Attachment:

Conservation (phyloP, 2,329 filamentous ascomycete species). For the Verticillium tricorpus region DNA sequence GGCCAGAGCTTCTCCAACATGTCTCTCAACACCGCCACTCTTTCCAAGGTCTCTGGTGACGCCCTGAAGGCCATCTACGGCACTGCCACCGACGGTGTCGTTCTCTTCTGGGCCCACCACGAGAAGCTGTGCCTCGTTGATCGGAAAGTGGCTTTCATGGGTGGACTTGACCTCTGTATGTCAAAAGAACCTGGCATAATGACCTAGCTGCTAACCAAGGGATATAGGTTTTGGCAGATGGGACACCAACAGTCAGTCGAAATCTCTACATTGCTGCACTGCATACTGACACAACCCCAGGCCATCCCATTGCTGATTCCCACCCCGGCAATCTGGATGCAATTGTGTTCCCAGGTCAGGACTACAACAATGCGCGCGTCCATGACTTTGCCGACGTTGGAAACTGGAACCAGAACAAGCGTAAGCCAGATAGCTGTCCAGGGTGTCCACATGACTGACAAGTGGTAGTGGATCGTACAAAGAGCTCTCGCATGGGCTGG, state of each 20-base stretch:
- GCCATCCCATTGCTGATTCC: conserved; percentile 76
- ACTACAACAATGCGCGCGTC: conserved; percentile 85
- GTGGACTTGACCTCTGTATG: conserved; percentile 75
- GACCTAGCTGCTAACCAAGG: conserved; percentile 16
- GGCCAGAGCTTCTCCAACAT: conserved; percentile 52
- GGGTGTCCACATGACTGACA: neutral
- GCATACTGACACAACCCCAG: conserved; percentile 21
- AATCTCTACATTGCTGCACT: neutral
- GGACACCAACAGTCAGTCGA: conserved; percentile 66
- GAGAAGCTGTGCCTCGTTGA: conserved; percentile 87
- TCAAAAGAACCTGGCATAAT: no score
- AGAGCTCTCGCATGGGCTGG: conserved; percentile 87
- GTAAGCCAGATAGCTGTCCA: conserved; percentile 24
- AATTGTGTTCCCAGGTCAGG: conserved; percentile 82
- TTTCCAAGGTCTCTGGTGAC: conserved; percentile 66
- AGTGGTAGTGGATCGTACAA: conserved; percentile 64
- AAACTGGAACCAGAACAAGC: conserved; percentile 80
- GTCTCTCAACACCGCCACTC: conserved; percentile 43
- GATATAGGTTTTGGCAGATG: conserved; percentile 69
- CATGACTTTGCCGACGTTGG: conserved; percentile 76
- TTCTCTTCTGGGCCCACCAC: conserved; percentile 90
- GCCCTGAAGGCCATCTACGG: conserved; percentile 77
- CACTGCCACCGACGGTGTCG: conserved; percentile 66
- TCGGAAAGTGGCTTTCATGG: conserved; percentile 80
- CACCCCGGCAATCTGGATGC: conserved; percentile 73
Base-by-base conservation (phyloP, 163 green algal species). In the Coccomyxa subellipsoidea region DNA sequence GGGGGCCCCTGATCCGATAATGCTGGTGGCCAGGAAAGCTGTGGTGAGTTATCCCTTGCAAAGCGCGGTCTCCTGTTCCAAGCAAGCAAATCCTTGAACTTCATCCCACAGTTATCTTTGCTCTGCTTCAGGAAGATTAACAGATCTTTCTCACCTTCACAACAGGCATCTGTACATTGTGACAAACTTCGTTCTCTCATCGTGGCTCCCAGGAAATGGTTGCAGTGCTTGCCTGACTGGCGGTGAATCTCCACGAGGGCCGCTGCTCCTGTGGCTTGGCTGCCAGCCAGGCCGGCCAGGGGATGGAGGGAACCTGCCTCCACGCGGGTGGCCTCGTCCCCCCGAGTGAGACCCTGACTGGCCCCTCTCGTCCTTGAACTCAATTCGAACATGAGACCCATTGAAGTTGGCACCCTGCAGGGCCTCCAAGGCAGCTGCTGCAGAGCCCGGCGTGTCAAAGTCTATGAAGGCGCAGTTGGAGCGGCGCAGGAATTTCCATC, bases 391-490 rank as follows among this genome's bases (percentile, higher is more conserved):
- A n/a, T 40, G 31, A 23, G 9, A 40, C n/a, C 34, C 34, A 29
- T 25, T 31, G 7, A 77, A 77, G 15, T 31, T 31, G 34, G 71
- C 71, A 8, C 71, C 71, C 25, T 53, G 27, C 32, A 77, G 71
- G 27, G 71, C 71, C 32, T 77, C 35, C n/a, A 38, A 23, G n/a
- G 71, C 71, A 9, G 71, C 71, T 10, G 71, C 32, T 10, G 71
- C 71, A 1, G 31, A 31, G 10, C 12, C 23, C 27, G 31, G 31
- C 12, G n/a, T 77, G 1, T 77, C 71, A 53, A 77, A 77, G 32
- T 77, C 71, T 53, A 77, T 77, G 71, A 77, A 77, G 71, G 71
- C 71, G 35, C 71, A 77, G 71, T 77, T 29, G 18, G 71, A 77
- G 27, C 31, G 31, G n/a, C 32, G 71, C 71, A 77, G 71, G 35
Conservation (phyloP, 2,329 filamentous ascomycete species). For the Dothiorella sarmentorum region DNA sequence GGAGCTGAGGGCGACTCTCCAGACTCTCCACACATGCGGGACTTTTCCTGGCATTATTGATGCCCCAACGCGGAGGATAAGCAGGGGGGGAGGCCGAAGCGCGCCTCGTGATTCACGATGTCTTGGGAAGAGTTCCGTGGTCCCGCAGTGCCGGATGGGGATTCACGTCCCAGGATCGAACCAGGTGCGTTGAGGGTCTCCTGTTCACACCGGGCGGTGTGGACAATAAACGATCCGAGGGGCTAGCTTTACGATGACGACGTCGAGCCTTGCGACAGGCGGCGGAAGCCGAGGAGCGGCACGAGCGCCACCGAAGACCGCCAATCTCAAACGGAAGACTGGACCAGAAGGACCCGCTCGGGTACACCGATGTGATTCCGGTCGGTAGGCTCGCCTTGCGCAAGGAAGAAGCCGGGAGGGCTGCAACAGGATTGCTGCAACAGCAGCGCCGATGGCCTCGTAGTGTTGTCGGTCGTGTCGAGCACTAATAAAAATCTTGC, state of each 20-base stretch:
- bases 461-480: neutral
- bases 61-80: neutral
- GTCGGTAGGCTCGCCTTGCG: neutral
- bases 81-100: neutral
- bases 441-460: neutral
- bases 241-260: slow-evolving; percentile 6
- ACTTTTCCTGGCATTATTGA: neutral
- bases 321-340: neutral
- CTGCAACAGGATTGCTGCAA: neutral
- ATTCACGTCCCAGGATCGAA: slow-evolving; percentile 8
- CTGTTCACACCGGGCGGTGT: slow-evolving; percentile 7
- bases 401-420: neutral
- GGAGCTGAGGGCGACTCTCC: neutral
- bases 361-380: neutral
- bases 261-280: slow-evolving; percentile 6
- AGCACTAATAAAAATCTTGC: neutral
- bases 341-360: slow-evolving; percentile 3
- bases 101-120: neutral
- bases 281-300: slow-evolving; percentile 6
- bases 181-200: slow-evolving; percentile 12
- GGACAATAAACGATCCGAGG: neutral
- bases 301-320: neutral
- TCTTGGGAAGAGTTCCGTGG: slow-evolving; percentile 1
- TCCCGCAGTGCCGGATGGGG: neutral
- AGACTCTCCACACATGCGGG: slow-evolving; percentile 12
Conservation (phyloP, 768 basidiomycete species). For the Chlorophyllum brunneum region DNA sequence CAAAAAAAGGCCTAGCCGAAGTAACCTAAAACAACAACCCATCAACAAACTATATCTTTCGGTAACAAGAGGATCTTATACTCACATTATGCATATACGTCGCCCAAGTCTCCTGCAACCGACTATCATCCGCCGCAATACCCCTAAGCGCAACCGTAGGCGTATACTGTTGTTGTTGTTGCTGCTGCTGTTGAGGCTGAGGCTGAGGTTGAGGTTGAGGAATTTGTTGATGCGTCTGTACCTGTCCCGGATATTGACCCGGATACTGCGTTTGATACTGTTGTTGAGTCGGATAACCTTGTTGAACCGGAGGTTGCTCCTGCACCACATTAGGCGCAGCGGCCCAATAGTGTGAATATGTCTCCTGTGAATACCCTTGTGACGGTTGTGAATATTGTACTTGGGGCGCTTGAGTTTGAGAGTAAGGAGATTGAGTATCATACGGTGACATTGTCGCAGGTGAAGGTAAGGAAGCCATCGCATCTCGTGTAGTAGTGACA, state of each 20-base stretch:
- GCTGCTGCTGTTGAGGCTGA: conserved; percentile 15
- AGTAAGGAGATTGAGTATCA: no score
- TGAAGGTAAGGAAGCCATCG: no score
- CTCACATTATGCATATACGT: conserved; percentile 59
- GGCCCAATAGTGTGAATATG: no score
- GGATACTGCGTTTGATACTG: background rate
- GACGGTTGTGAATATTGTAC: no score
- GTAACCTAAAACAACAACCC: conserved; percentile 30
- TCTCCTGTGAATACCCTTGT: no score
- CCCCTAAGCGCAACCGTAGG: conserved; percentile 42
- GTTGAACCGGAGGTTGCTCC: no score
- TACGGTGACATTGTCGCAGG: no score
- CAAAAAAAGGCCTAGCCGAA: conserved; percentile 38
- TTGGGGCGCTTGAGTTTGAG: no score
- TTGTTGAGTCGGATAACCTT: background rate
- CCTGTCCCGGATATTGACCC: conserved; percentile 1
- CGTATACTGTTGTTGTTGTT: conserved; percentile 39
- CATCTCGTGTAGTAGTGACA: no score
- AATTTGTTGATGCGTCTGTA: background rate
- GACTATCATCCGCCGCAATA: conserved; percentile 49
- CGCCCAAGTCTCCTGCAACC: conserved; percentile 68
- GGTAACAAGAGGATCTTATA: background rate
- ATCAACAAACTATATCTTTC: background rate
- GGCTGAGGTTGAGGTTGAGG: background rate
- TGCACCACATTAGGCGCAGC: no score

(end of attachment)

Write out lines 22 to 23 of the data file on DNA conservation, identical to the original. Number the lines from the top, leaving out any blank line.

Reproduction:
- TTCTCTTCTGGGCCCACCAC: conserved; percentile 90
- GCCCTGAAGGCCATCTACGG: conserved; percentile 77